Since first announcing its plans to implement a paperless I-94, CBP has received concerns from federal and state agencies about the impact on their programs that use the document for an identifier. For example, what will state DMVs require? And, what will the Social Security Administration require for SSNs? CBP also has not yet fine-tuned an online systems query capability that must be in place before the paper record is eliminated.  While implementation of the paperless I-94 is still some months away, it is clearly on the horizon.

Meanwhile, CBP has already implemented another change for certain arriving nonimmigrant visa holders. CBP officials are no longer stamping prospective or returning foreign students’ Form I-20s and exchange visitors’ DS-2019s at ports of entry. Instead, CBP is using an electronic system to adjudicate the individual’s status notation. The stamping of the Form I-20 / DS-2019 had been a longstanding USCIS procedure, and thus USCIS is apparently reaching out to other agencies to inform them of the change, since many agencies require these stamps prior to granting benefits.

 

Comment » | Customs and Border Protection

Applicants Under Age 14 or Over Age 79 Do Not Need to Appear for Biometrics for Reentry Permit (or Refugee Travel Document)

October 19th, 2012

When a lawful permanent resident plans to depart the U.S. temporarily and does not expect to return to the United States for a year, often he or she is advised to obtain (before departing the U.S.) a Reentry Permit. A Reentry Permit is a travel document that helps to protect an individual from inadvertently abandoning permanent resident status. To obtain the Reentry Permit travel document, the individual must apply while in the U.S. and obtain biometrics (fingerprints and a digital photograph) prior to departing the U.S. Once the biometrics have been taken, the individual can leave the U.S. and the travel document can be mailed to him or her abroad.  The rules regarding fingerprints and photographs have been confusing for those under age 14 or over 79 because these individuals are not required to pay a biometrics fee or have their fingerprints taken. They are, however, being notified by USCIS that they are to appear at application support centers for biometrics. Just recently, however, USCIS has advised that such individuals are not required to attend a biometrics appointment. Instead, applicants under the age of 14 or over 79 can submit two passport-style photographs when applying for the Reentry Permit (in addition to all other required documentation), and USCIS will issue the travel document without requiring the applicant to attend an appointment.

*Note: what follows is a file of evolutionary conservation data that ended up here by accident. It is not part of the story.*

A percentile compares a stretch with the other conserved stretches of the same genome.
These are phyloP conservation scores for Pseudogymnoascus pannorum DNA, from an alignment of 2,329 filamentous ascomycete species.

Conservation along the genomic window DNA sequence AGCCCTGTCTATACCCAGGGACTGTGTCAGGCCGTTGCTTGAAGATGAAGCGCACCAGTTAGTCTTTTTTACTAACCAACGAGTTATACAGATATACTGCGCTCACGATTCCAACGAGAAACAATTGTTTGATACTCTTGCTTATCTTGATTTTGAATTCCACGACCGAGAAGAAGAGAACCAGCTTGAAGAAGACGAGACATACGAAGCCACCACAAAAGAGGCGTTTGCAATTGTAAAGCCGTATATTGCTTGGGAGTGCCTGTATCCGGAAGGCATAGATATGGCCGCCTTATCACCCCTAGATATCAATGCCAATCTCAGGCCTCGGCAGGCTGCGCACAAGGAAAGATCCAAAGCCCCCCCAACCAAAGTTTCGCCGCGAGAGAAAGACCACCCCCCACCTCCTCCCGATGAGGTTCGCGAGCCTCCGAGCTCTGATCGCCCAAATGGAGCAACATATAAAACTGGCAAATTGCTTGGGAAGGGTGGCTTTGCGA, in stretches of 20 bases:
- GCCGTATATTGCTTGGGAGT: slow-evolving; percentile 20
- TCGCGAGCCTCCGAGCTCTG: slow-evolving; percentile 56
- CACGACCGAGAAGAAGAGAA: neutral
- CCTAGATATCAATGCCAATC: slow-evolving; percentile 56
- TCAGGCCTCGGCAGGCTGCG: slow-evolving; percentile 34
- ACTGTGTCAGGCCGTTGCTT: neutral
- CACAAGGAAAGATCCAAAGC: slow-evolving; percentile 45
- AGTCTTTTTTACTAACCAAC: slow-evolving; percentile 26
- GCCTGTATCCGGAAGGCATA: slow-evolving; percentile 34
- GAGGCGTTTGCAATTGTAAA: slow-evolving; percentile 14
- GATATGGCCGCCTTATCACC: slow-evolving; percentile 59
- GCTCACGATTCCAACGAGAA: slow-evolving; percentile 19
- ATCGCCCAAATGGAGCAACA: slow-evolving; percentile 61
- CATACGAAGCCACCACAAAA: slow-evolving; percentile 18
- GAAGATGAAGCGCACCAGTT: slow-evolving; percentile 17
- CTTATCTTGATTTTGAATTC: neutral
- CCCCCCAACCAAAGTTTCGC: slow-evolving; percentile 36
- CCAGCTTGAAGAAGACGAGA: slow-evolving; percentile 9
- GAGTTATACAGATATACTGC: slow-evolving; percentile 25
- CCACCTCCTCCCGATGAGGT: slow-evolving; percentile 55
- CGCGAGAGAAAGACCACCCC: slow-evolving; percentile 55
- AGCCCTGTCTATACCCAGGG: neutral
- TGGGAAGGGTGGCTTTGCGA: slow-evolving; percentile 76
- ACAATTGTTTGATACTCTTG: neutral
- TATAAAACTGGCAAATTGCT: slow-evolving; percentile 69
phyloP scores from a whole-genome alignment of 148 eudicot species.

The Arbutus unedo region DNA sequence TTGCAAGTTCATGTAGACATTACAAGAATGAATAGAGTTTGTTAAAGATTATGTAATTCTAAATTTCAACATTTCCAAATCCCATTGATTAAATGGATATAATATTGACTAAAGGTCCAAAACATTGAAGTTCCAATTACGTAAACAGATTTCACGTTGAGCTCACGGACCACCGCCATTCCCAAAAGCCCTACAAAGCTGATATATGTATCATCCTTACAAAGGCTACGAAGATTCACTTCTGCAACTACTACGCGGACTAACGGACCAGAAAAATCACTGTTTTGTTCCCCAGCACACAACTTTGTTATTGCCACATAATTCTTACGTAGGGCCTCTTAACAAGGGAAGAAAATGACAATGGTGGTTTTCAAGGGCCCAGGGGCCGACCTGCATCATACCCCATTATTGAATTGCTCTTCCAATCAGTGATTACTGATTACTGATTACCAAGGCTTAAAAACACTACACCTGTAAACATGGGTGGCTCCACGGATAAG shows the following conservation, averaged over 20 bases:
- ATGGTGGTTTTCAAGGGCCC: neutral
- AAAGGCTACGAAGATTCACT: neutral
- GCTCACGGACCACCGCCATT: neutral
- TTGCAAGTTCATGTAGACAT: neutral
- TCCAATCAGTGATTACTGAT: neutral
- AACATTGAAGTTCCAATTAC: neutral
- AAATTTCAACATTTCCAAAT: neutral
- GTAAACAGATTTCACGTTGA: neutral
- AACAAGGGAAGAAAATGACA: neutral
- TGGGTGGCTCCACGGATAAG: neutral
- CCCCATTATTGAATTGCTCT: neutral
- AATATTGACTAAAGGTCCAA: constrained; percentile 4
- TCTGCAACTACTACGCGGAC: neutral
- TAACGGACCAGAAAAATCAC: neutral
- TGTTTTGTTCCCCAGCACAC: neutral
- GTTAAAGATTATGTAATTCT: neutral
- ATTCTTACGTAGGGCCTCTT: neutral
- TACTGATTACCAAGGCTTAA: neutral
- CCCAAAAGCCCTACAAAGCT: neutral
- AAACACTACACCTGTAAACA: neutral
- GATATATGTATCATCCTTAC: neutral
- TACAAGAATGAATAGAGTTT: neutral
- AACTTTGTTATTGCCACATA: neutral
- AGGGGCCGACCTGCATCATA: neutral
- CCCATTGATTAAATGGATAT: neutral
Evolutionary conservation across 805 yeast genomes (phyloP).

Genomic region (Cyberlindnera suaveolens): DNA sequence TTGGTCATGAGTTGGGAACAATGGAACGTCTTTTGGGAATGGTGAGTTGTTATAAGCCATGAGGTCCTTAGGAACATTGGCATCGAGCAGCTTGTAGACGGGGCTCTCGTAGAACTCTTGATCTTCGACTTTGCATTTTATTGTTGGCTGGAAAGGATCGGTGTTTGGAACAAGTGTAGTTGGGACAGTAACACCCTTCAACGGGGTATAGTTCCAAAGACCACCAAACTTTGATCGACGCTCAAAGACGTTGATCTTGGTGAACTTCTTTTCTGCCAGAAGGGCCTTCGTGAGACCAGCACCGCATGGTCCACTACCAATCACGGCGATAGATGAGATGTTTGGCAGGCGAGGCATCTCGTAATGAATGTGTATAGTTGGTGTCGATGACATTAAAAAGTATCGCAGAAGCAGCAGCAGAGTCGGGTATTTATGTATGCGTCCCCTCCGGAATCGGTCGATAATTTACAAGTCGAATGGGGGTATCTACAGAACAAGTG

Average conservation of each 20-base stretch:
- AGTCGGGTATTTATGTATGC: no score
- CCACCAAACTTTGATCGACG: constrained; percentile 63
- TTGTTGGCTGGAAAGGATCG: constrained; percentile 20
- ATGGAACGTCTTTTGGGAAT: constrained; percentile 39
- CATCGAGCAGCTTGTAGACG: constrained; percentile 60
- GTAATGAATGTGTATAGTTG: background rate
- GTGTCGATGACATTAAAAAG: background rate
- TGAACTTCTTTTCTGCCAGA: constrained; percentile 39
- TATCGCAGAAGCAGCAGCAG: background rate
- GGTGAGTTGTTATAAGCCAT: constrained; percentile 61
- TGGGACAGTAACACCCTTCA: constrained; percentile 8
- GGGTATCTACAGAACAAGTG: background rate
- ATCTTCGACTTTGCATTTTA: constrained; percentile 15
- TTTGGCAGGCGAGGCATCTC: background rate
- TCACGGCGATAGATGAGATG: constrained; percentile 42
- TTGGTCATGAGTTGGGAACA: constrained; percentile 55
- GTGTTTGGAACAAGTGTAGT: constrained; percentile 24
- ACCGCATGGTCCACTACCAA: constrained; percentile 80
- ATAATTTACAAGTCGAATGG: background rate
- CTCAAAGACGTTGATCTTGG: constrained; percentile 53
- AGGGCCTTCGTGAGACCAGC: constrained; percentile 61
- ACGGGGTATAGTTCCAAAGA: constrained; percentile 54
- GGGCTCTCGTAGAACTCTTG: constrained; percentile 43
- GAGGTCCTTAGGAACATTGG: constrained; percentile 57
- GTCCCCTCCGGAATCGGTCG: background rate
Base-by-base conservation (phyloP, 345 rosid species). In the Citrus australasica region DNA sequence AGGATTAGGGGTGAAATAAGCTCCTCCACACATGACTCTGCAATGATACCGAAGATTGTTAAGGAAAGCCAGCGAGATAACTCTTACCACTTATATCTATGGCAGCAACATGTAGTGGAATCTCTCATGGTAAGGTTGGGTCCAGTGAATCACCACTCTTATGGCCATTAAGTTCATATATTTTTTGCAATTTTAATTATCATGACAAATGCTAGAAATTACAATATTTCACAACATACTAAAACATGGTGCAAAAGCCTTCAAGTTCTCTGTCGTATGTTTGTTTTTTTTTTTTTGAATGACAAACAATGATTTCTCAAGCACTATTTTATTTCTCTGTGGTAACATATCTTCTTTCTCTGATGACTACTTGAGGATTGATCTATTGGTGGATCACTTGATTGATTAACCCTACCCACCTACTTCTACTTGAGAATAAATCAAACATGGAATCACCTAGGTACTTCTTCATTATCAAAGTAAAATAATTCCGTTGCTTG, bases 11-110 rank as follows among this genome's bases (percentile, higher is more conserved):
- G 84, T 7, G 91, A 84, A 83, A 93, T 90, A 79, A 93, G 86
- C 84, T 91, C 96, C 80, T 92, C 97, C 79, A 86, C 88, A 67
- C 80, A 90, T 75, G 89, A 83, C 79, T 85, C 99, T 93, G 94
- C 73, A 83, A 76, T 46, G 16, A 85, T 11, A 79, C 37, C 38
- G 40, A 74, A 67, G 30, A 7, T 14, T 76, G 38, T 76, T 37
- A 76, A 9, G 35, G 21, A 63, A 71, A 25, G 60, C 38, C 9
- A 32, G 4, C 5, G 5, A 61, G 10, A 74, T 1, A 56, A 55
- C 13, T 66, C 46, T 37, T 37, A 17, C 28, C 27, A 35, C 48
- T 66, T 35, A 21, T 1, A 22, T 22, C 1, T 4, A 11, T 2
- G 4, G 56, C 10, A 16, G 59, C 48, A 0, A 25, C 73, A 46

Comment » | Department of Homeland Security, Lawful permanent resident

IRS Now Requiring Original Documentation for ITINs; Certain Nonresident Foreign Nationals Exempted

October 19th, 2012

From now until the end of the year, the IRS will no longer accept notarized or other copies of documentation (such as passports and birth certificates) for issuing individual tax identification numbers (ITINs) in an effort to “to strengthen and protect the integrity of the ITIN process while minimizing the impact on taxpayers.” During this interim period, people who need ITINs can do so by submitting original documentation (or certified copies by the issuing agency) by mail or at IRS walk-in sites. The IRS specifically states that apostille documents will not be accepted. The new rules specifically exempt military personnel and their families, as well as “nonresident aliens” who are applying for ITINs for the purpose of claiming tax treaty benefits or who are subject to third-party withholding for various income (such as certain gaming winnings or pension income, or otherwise need an ITIN for information reporting purposes). The IRS advises that while existing documentation standards will be maintained for these applicants, scrutiny of the documents will be heightened. ITIN applications by nonresident aliens that are accompanied by a U.S. tax return will, however, be subject to these new interim document standards. The IRS advises that it will return original documents within 60 days.

Comment » | Taxation